Oil is a liquid hydrocarbon, and a major source of energy as a vehicle fuel and in electricity production. It is also a raw ingredient in many other products, such as plastics, fertilisers, and consumer products, including pharmaceuticals and cosmetics.

Oil, like methane and coal, is a fossil fuel, so-called because it consists of the remains of dead organisms, largely zooplankton and algae, which have been compressed and chemically changed by enormous pressures and temperatures for millions of years underground. All three fossil fuels are known to be major causes of global warming, since they introduce greenhouse gases, primarily CO2 and methane, into the atmosphere.

Oil is used as vehicle fuel (petrol, gasoline (Am.)), kerosene, asphalt, chemical reagents in the making of plastics and pharmaceuticals.

Petroleum [From Latin petra = rock; oleum = oil] refers to the black substance which is pumped from beneath the surface by drilling. In this ‘crude’ form, the oil is a mixture of hydrocarbons of various molecular weights.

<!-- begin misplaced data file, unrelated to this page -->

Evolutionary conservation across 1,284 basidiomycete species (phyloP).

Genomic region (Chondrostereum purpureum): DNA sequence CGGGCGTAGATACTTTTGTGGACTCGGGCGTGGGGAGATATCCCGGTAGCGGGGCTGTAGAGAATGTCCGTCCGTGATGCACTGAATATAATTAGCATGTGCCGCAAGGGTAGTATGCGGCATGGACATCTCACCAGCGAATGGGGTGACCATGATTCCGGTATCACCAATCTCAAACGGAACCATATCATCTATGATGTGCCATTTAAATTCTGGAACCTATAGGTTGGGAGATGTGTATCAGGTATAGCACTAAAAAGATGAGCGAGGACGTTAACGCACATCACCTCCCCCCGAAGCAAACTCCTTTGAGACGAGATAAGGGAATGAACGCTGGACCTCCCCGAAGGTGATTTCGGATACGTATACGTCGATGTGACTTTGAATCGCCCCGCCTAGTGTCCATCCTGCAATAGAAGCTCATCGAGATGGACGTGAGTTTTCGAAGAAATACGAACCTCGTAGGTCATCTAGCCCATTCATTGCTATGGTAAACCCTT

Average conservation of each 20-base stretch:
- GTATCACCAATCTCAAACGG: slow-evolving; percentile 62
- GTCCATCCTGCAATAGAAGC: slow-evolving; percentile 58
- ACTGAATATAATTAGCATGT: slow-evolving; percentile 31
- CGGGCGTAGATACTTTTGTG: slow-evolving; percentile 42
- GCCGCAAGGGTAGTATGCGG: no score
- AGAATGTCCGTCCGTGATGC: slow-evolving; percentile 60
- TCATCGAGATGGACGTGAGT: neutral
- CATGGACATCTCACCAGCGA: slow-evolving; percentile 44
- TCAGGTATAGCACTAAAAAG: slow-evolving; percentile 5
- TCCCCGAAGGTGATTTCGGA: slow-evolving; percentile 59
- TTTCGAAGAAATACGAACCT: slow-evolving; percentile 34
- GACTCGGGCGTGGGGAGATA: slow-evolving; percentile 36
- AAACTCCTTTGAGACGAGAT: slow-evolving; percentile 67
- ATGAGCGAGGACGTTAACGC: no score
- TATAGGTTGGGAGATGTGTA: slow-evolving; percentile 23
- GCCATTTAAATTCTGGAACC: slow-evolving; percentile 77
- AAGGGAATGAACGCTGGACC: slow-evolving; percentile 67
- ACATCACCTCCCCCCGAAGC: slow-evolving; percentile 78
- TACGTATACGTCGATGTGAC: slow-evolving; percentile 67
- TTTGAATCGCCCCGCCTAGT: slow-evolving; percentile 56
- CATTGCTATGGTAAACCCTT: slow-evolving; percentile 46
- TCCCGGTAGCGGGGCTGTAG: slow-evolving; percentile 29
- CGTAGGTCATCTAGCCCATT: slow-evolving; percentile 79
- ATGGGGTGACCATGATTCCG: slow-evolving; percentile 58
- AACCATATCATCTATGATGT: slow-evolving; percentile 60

Alkanes are non-cyclic chains with general formula CnH2n+2. For each carbon atom, there are four bonds: to the adjacent carbon atoms in the chain, and to two or three hydrogen atoms. Since the two end carbons have only one adjacent carbon, the end carbons are bonded to three hydrogens, otherwise the carbons within the chain have two carbon bonds and two hydrogen bonds. The number of hydrogens is therefore two times the carbon number plus two.

The number of carbons in the alkanes found in petroleum varies, but those which may be refined to petrol (gasoline) have 5 to 8 carbons: pentane (C5H12), hexane (C6H14), heptane (C7H16), and octane (C8H18). The heavier Alkanes (9 to 16 carbons) form heavier fuels (diesel, kerosen, jet fuel), and larger than 16 carbon molecules are refined to fuel oil and lubricating oil, and 25 or more carbons in a chain will form hydrocarbons used for paraffin wax, and 35 for asphalt.